Querying date intervals in Microsoft Common Data Service, Power Apps and Dynamics 365 is not always possible using Advanced Find nor is it as easy as working with plain SQL.
TL;DR – with FetchXML this is quite possible!
Have you ever wanted to tell your CRM (CDS, D365 etc.) things like:
Show me all opportunities
with Estimated Close Date
exactly 90 days from now!
Well, today a colleague of mine wanted to know if that was possible.
The challenge Thomas faced was:
I’m running a recurring Power Automate flow every day, and it shall send an email with a list of all opportunities with Estimated Close Date exactly 90 days into the future. Would it be possible to find those opportunities…?
It turns out this is not a noob question at all. But it is possible, with a little FetchXML trickstery.
Building the query
Dates next 90 days
First part is easy, just add a condition that the Estimated Close Date is in the next 90 days.
<condition attribute='estimatedclosedate' operator='next-x-days' value='90' />
But that will include all opportunities with Estimated Close Date any time from today and the following 90 days.
Filtering dates < 90 days
Unfortunately, there is no condition operator for
'greater-than' requires a fixed date, so we need to come up with something else…
Removing records from a result set (opportunities for all days from today until 89 days from now) when there are no conditions available is usually best done with a “not-in-query”, by adding an outer join that should exclude all the records you don’t want to include in the result set.
But how would you join when you are just querying one entity? There is no relationship to use between an opportunity with ECD 89 days from now and… well the same opportunity…
And here comes the trick.
You simply add an outer join (link-entity) joining on the primary key of the entity.
<link-entity name='opportunity' from='opportunityid' to='opportunityid' link-type='outer' alias='opptlessthan90days'>
That will create a join from each individually returned opportunity to “itself”. A pretty stupid join… for most other scenarios.
Now to make sure that join aimed at excluding all opportunities with ECD up to 89 days from today targets the right records, we add a condition to this link.
<condition attribute='estimatedclosedate' operator='next-x-days' value='89' />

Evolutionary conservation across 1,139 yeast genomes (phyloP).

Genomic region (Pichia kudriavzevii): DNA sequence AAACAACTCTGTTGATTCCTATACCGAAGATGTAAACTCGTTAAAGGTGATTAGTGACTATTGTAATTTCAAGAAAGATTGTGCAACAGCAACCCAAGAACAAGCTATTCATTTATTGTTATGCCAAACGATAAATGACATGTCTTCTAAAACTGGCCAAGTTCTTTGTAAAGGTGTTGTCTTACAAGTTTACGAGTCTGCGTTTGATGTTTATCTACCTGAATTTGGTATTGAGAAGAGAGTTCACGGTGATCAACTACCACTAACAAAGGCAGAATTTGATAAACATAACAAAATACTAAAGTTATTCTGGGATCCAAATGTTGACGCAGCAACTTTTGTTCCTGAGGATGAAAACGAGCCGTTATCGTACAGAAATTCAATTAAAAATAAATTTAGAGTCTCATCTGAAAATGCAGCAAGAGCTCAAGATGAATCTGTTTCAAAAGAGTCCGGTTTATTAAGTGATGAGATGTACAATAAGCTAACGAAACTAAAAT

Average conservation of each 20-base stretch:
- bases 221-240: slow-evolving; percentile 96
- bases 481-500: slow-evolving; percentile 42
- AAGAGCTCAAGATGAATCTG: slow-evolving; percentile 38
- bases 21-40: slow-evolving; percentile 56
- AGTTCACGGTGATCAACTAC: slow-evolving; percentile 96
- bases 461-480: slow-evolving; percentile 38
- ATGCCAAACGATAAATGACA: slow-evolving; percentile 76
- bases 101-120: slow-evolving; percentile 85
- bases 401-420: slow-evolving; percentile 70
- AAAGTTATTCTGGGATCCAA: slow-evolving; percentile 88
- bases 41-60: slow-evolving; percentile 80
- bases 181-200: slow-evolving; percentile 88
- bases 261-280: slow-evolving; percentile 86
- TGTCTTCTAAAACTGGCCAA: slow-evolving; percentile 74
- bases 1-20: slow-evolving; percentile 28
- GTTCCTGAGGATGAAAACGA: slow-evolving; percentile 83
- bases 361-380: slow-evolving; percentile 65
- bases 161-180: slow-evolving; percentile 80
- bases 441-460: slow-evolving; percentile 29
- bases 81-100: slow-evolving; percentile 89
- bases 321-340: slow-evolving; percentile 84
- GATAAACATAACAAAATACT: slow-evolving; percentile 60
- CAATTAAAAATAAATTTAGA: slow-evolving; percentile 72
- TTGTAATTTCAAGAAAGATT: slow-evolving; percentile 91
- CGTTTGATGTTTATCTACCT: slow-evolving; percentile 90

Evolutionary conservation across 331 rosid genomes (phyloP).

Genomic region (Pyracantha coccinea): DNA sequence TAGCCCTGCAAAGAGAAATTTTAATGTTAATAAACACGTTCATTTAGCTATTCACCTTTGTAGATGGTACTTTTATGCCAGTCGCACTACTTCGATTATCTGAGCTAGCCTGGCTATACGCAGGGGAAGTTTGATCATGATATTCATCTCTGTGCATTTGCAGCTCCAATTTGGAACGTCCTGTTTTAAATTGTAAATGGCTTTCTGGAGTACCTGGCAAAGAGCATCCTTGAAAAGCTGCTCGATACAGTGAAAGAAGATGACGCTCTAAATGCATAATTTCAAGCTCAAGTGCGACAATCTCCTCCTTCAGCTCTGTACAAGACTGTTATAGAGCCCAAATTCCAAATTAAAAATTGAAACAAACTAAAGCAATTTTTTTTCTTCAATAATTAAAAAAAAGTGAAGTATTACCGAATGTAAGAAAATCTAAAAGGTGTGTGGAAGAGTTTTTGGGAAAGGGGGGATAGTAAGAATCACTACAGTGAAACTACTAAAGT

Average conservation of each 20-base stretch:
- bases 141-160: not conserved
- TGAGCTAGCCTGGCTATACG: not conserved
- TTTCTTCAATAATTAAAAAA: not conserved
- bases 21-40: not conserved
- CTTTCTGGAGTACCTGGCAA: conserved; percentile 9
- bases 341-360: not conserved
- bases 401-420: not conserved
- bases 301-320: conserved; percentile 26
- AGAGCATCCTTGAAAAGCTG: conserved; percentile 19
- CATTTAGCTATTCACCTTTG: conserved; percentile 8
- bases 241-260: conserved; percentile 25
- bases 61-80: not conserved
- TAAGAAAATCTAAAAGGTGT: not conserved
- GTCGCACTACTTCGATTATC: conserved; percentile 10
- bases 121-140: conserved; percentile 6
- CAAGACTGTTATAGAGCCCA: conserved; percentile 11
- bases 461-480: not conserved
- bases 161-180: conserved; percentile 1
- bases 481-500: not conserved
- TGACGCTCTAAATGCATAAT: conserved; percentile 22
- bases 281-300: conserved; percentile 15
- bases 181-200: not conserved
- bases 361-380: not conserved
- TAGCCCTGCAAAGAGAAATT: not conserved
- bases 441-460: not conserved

Finally to make sure these joined records are excluded from the final result set, we add a condition on the entity level of the query to make sure any opportunities that are within 89 days from now won’t get returned.
<condition entityname='opptlessthan90days' attribute='opportunityid' operator='null' />
The complete query will now look like this:
<fetch> <entity name='opportunity' > <attribute name='estimatedvalue' /> <attribute name='customerid' /> <attribute name='estimatedclosedate' /> <attribute name='name' /> <filter type='and' > <condition attribute='estimatedclosedate' operator='next-x-days' value='90' /> <condition entityname='opptlessthan90days' attribute='opportunityid' operator='null' /> </filter> <link-entity name='opportunity' from='opportunityid' to='opportunityid' link-type='outer' alias='opptlessthan90days' > <filter> <condition attribute='estimatedclosedate' operator='next-x-days' value='89' /> </filter> </link-entity> </entity> </fetch>
In my sample environment I have some opportunities, and from today (2020-06-01) it is exactly 90 days until August 30 (2020-08-30). So, the green opportunities should be returned from my query…
Executing the query with FetchXML Builder, I can now verify the results.
Applying in a Power Automate flow
If Thomas adds action List Records using the Common Data Service (current environment) connector he can now simply paste the FetchXML into the action, and then do whatever he wants with the returned opportunities.
Read more about when to use which CDS connector, by Sara Lagerquist.
Using in a view
Using the same technique, I used the FetchXML Builder to create a view in CRM showing open opportunities with Estimated Close Date between 60 and 90 days from now:
And the resulting view looks like this:
As expected, Advanced Find doesn’t really know how to render this query since it is “too complex” for the current version of OOB filtering capabilities.